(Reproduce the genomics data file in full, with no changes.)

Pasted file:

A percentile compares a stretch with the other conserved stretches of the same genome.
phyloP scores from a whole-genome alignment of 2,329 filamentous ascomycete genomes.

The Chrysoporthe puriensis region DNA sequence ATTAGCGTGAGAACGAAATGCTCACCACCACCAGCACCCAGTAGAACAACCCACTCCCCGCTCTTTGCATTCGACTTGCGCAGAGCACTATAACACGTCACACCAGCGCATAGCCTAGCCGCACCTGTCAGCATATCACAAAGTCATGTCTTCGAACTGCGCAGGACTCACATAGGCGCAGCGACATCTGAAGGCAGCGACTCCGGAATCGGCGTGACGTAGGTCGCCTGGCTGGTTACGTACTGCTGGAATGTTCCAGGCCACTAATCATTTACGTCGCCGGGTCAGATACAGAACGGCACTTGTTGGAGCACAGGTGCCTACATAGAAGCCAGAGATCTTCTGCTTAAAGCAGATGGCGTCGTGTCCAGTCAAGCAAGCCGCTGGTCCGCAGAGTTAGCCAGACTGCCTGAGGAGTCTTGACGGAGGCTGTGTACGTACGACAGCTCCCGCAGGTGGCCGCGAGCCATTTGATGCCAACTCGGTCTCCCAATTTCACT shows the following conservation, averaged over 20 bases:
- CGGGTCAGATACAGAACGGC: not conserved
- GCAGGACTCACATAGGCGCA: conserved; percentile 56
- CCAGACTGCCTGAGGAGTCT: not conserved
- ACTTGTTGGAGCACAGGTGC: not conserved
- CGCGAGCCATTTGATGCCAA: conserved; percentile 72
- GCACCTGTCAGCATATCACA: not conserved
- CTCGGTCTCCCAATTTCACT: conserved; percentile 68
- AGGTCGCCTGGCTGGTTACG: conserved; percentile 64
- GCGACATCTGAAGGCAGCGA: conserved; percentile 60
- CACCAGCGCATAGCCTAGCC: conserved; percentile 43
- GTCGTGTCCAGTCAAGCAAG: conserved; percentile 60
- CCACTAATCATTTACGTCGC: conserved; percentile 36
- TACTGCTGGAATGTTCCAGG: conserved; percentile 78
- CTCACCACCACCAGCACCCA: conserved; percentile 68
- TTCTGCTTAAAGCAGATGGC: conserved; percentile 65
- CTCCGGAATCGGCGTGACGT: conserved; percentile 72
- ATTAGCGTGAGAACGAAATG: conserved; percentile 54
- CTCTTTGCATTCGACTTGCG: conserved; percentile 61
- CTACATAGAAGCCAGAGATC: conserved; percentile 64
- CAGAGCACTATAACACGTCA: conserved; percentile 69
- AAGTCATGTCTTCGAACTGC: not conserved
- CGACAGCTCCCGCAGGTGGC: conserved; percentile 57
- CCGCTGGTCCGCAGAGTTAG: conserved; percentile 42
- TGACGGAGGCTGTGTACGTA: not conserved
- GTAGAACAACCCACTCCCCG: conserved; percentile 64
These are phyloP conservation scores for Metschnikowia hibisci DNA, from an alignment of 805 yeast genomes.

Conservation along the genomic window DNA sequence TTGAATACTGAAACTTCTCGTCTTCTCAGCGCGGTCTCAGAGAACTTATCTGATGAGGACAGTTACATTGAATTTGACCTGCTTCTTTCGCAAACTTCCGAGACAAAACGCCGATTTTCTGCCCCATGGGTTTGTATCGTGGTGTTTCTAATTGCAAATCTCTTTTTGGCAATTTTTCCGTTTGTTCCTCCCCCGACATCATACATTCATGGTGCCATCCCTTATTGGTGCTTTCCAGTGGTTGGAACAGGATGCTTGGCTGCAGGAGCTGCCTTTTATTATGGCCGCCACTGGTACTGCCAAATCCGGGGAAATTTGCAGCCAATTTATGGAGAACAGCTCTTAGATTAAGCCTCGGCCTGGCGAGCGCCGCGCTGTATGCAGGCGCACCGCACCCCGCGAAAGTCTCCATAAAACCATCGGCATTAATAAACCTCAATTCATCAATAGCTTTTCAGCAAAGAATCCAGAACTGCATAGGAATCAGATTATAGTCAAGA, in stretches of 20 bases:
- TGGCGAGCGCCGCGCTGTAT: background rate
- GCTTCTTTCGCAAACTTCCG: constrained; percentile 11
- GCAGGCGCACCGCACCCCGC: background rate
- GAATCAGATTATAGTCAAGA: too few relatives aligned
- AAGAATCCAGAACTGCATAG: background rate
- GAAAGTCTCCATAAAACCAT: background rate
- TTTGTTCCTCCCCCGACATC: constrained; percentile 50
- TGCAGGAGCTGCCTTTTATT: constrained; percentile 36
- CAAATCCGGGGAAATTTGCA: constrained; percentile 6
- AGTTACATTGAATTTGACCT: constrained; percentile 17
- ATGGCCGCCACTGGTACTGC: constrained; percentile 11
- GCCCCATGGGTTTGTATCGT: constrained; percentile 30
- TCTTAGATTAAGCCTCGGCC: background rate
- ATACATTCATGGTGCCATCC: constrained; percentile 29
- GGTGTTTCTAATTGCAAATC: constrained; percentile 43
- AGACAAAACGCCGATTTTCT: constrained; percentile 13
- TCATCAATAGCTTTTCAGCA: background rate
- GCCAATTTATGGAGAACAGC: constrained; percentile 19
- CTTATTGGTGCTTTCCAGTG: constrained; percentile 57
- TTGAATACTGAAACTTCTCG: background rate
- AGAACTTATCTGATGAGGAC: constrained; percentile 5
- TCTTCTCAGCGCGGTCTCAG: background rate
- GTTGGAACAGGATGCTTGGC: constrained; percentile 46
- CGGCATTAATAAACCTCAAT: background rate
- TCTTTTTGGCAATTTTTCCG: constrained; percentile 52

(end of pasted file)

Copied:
A percentile compares a stretch with the other conserved stretches of the same genome.
phyloP scores from a whole-genome alignment of 2,329 filamentous ascomycete genomes.

The Chrysoporthe puriensis region DNA sequence ATTAGCGTGAGAACGAAATGCTCACCACCACCAGCACCCAGTAGAACAACCCACTCCCCGCTCTTTGCATTCGACTTGCGCAGAGCACTATAACACGTCACACCAGCGCATAGCCTAGCCGCACCTGTCAGCATATCACAAAGTCATGTCTTCGAACTGCGCAGGACTCACATAGGCGCAGCGACATCTGAAGGCAGCGACTCCGGAATCGGCGTGACGTAGGTCGCCTGGCTGGTTACGTACTGCTGGAATGTTCCAGGCCACTAATCATTTACGTCGCCGGGTCAGATACAGAACGGCACTTGTTGGAGCACAGGTGCCTACATAGAAGCCAGAGATCTTCTGCTTAAAGCAGATGGCGTCGTGTCCAGTCAAGCAAGCCGCTGGTCCGCAGAGTTAGCCAGACTGCCTGAGGAGTCTTGACGGAGGCTGTGTACGTACGACAGCTCCCGCAGGTGGCCGCGAGCCATTTGATGCCAACTCGGTCTCCCAATTTCACT shows the following conservation, averaged over 20 bases:
- CGGGTCAGATACAGAACGGC: not conserved
- GCAGGACTCACATAGGCGCA: conserved; percentile 56
- CCAGACTGCCTGAGGAGTCT: not conserved
- ACTTGTTGGAGCACAGGTGC: not conserved
- CGCGAGCCATTTGATGCCAA: conserved; percentile 72
- GCACCTGTCAGCATATCACA: not conserved
- CTCGGTCTCCCAATTTCACT: conserved; percentile 68
- AGGTCGCCTGGCTGGTTACG: conserved; percentile 64
- GCGACATCTGAAGGCAGCGA: conserved; percentile 60
- CACCAGCGCATAGCCTAGCC: conserved; percentile 43
- GTCGTGTCCAGTCAAGCAAG: conserved; percentile 60
- CCACTAATCATTTACGTCGC: conserved; percentile 36
- TACTGCTGGAATGTTCCAGG: conserved; percentile 78
- CTCACCACCACCAGCACCCA: conserved; percentile 68
- TTCTGCTTAAAGCAGATGGC: conserved; percentile 65
- CTCCGGAATCGGCGTGACGT: conserved; percentile 72
- ATTAGCGTGAGAACGAAATG: conserved; percentile 54
- CTCTTTGCATTCGACTTGCG: conserved; percentile 61
- CTACATAGAAGCCAGAGATC: conserved; percentile 64
- CAGAGCACTATAACACGTCA: conserved; percentile 69
- AAGTCATGTCTTCGAACTGC: not conserved
- CGACAGCTCCCGCAGGTGGC: conserved; percentile 57
- CCGCTGGTCCGCAGAGTTAG: conserved; percentile 42
- TGACGGAGGCTGTGTACGTA: not conserved
- GTAGAACAACCCACTCCCCG: conserved; percentile 64
These are phyloP conservation scores for Metschnikowia hibisci DNA, from an alignment of 805 yeast genomes.

Conservation along the genomic window DNA sequence TTGAATACTGAAACTTCTCGTCTTCTCAGCGCGGTCTCAGAGAACTTATCTGATGAGGACAGTTACATTGAATTTGACCTGCTTCTTTCGCAAACTTCCGAGACAAAACGCCGATTTTCTGCCCCATGGGTTTGTATCGTGGTGTTTCTAATTGCAAATCTCTTTTTGGCAATTTTTCCGTTTGTTCCTCCCCCGACATCATACATTCATGGTGCCATCCCTTATTGGTGCTTTCCAGTGGTTGGAACAGGATGCTTGGCTGCAGGAGCTGCCTTTTATTATGGCCGCCACTGGTACTGCCAAATCCGGGGAAATTTGCAGCCAATTTATGGAGAACAGCTCTTAGATTAAGCCTCGGCCTGGCGAGCGCCGCGCTGTATGCAGGCGCACCGCACCCCGCGAAAGTCTCCATAAAACCATCGGCATTAATAAACCTCAATTCATCAATAGCTTTTCAGCAAAGAATCCAGAACTGCATAGGAATCAGATTATAGTCAAGA, in stretches of 20 bases:
- TGGCGAGCGCCGCGCTGTAT: background rate
- GCTTCTTTCGCAAACTTCCG: constrained; percentile 11
- GCAGGCGCACCGCACCCCGC: background rate
- GAATCAGATTATAGTCAAGA: too few relatives aligned
- AAGAATCCAGAACTGCATAG: background rate
- GAAAGTCTCCATAAAACCAT: background rate
- TTTGTTCCTCCCCCGACATC: constrained; percentile 50
- TGCAGGAGCTGCCTTTTATT: constrained; percentile 36
- CAAATCCGGGGAAATTTGCA: constrained; percentile 6
- AGTTACATTGAATTTGACCT: constrained; percentile 17
- ATGGCCGCCACTGGTACTGC: constrained; percentile 11
- GCCCCATGGGTTTGTATCGT: constrained; percentile 30
- TCTTAGATTAAGCCTCGGCC: background rate
- ATACATTCATGGTGCCATCC: constrained; percentile 29
- GGTGTTTCTAATTGCAAATC: constrained; percentile 43
- AGACAAAACGCCGATTTTCT: constrained; percentile 13
- TCATCAATAGCTTTTCAGCA: background rate
- GCCAATTTATGGAGAACAGC: constrained; percentile 19
- CTTATTGGTGCTTTCCAGTG: constrained; percentile 57
- TTGAATACTGAAACTTCTCG: background rate
- AGAACTTATCTGATGAGGAC: constrained; percentile 5
- TCTTCTCAGCGCGGTCTCAG: background rate
- GTTGGAACAGGATGCTTGGC: constrained; percentile 46
- CGGCATTAATAAACCTCAAT: background rate
- TCTTTTTGGCAATTTTTCCG: constrained; percentile 52